Behind this ease of flight lay an entire world: the maintainers’. Deploying the four B-2s from Whiteman to Andersen had taken a maintenance crew of 155, as well as 130 pieces of rolling stock—jammers, light carts, generators. Then there were the huge pallets of equipment, including the containers holding the 170 different chemicals used by the B-2, each of which requires customized climate- controlled conditions and must be disposed of according to strict regulations. The maintainers worked 12-hour shifts, in several buildings and hangars. To get the maintenance crew and equipment to Guam had taken one C-17 Globemaster and four C-5 Galaxies, transport planes so monstrous they dwarf the old standby C-130 Hercules.

Contemplating all of this led me to an unsettling realization: In most cases, it makes little sense to put assets that require so much ground support on forward bases. Because Guam is a U.S. territory, we can make a huge investment there without having to worry that we’ll be thrown out. But there’s no point in basing B-2s at sites controlled by other countries if in the midst of a crisis they might deny us permission to use them. Along with our other top-of-the-line aircraft, the B-2s should remain based primarily in the continental United States—which makes increasing the capacity for worldwide air-to-air refueling a key task for the Air Force.

Colonel Wheeler made the point that in future conflicts conventional assets like the B-2 and fast-attack submarines would be used in tandem with Predator drones, Special Forces A-teams, and Marine Corps platoons. Forget the debate about having needed more troops in Iraq after the initial invasion. As true as that might be, our military’s primary focus in the next few decades will not be on massive troop levels; it will be on hitting specific targets with commando-style ground units that could call in air and sea strikes from platforms that are either untouchable or unseen. For example, during a war with a regional power like Iran, down-and-dirty planes like the A-10 and the AC-130, which typically provide close air support, would be less likely to be used than a high-altitude heavy like the B-2, after Special Operations teams have gone in on the ground for limited periods to identify targets for the planes’ bunker-buster and other high-impact bombs.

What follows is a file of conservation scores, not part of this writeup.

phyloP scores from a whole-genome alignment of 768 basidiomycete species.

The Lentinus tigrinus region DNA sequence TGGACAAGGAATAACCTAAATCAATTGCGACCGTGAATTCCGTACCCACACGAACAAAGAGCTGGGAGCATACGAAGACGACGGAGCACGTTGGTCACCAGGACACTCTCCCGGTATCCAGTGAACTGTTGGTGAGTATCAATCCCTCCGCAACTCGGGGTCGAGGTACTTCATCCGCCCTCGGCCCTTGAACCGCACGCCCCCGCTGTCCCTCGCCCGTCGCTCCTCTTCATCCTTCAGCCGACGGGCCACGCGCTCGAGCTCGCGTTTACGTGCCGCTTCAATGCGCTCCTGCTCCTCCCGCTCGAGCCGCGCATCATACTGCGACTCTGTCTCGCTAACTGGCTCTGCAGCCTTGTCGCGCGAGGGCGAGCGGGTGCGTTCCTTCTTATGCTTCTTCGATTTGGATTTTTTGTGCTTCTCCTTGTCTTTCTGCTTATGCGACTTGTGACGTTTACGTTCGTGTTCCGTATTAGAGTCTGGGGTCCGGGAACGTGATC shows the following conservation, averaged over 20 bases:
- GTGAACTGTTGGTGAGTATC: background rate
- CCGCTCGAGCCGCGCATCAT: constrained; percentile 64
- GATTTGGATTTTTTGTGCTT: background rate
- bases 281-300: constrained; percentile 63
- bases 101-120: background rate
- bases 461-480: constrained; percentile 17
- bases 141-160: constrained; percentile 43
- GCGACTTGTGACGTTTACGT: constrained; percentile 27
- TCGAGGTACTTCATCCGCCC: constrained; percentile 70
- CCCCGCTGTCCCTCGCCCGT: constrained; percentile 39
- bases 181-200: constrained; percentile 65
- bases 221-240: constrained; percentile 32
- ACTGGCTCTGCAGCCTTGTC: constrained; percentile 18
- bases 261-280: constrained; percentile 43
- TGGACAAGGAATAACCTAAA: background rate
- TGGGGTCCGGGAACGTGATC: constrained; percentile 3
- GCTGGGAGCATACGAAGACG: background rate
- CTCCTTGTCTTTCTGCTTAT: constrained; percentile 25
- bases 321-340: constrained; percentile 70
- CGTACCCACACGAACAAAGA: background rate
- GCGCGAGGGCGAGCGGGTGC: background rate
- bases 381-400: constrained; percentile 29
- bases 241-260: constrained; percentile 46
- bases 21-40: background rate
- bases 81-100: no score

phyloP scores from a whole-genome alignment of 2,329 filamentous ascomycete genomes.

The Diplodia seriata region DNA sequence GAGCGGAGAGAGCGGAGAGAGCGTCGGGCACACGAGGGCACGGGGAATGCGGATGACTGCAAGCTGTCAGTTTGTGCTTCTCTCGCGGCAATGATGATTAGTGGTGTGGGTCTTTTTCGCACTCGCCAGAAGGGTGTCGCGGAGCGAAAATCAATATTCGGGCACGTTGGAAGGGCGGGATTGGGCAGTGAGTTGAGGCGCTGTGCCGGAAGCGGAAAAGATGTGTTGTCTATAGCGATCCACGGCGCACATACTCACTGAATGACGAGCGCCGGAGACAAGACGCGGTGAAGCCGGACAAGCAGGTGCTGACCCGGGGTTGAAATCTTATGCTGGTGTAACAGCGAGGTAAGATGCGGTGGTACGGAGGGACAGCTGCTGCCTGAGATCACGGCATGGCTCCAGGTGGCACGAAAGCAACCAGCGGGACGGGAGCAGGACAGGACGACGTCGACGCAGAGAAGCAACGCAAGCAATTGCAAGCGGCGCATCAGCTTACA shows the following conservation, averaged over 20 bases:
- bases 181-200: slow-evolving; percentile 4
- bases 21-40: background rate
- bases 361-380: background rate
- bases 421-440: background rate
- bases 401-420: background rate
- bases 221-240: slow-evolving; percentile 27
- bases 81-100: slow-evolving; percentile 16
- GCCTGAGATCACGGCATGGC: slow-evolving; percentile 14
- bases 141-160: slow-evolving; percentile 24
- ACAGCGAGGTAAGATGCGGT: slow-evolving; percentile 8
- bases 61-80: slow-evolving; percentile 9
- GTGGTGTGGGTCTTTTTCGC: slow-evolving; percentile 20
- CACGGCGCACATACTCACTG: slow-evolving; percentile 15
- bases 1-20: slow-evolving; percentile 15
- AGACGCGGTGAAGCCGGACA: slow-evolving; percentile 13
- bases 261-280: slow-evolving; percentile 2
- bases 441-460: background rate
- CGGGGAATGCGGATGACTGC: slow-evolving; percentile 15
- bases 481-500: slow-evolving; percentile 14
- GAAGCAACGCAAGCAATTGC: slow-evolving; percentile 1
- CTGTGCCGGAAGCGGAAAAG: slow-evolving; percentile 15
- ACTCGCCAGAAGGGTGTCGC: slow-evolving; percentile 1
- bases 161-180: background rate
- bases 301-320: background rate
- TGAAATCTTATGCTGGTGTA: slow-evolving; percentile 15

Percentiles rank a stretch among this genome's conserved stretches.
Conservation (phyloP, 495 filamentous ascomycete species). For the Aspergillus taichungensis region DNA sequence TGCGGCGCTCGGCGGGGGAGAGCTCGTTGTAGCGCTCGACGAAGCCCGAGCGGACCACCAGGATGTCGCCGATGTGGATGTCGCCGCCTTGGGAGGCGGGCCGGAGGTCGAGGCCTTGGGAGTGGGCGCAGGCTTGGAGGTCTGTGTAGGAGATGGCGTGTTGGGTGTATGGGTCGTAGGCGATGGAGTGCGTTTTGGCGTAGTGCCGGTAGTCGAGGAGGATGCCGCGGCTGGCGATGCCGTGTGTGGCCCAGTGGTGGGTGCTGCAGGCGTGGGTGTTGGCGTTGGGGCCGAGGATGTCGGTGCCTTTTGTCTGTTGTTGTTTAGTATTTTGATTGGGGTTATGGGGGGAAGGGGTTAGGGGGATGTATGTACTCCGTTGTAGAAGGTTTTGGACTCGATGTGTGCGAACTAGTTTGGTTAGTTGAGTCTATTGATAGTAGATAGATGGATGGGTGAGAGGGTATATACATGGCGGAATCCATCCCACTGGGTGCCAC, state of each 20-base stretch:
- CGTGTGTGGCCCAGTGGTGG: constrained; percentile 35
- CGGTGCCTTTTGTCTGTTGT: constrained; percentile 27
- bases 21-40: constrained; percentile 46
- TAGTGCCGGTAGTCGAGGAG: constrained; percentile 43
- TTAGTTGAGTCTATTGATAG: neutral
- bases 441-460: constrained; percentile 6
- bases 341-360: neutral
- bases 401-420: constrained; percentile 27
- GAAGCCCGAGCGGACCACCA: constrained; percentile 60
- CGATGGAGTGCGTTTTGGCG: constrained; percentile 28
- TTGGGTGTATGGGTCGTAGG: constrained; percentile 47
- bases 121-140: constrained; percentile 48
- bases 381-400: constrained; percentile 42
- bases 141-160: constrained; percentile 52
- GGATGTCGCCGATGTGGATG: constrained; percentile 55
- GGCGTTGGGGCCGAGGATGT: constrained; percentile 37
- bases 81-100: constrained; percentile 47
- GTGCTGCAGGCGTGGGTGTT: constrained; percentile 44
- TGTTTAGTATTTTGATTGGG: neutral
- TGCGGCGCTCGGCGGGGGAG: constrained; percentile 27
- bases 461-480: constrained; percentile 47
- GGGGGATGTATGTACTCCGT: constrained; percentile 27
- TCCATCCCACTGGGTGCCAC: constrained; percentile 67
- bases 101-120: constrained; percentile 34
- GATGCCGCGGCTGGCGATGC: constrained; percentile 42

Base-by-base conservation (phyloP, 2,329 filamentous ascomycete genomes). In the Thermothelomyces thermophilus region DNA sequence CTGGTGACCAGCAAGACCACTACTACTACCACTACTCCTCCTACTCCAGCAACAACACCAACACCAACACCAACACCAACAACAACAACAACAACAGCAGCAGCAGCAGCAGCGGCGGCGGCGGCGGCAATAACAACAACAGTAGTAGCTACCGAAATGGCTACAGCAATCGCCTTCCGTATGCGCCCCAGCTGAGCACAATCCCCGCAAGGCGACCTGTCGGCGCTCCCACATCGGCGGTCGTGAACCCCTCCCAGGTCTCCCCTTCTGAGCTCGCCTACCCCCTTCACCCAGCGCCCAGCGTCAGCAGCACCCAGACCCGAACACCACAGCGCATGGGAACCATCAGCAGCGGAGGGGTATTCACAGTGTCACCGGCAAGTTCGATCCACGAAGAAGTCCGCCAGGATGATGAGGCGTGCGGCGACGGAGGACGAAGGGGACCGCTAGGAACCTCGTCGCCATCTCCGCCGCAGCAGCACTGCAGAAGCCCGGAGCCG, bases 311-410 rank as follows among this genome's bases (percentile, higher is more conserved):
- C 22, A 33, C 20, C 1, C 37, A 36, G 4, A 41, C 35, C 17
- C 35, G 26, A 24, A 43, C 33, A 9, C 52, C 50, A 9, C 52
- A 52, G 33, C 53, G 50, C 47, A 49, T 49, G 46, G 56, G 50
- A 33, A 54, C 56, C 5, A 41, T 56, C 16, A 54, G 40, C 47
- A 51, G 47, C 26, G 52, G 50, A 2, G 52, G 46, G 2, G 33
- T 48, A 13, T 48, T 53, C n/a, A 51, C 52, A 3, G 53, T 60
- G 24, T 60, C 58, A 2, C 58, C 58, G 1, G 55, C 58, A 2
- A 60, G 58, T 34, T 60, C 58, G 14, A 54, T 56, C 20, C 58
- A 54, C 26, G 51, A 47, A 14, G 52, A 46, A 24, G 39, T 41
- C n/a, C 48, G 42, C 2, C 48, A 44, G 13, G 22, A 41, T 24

Such operations would require an exponential increase in complexity—a greater variety of assets used in quick, symphonic offensives. “We may not be able to mass troops like we used to,” Wheeler observed. “It’s not just a matter of negative publicity from a global media, but of a profusion of competitors that will increasingly have the ability to hit such large formations with weapons of mass destruction. And that will be a chance we won’t want to take.

“Think of bees swarming together in a hive, and then flying off again,” he continued. “That’s the military formation of the 21st century—lots of small joint air-land-sea configurations that combine instantaneously for a big attack and then separate out just as fast.”

From the archives:

"Hunting the Taliban in Las Vegas" (September 2006)
In trailers just minutes away from the slot machines, Air Force pilots control Predators over Iraq and Afghanistan. A case study in the marvels—and limits—of modern military technology. By Robert D. Kaplan

That’s why many of the debates taking place today—about conventional versus nuclear weapons, about spending money on this aircraft versus that one—are simply beside the point. The issue is no longer what an A-team, or a submarine, or a Predator, or a B-2 bomber can do on its own; it’s how these assets can be used in combination to leverage one another.

But that raises a larger issue: If the B-2 is necessary, for both our force structure and our negotiating credibility, as Colonel Wheeler believes it is, then its cost of more than $1 billion per plane is a truly depressing indicator of the price of empire. “Look at the rate of return al-Qaeda got on 9/11,” one former civilian defense official told me. “For an investment of just a few hundred thousand dollars, they forced us to spend billions.” In other words, as necessary as the B-2 might be, what’s its rate of return—20 percent, perhaps? “I’m not saying that we require a rate of return like al-Qaeda gets,” this former official went on, “but we’ll need to narrow the difference if we’re going to remain a great power.”

Presented by

Robert D. Kaplan, a national correspondent for The Atlantic, is the Class of 1960 Distinguished Visiting Professor in National Security at the U.S. Naval Academy. This article is drawn from his book Hog Pilots, Blue Water Grunts: The American Military in the Air, at Sea, and on the Ground, published this month by Random House.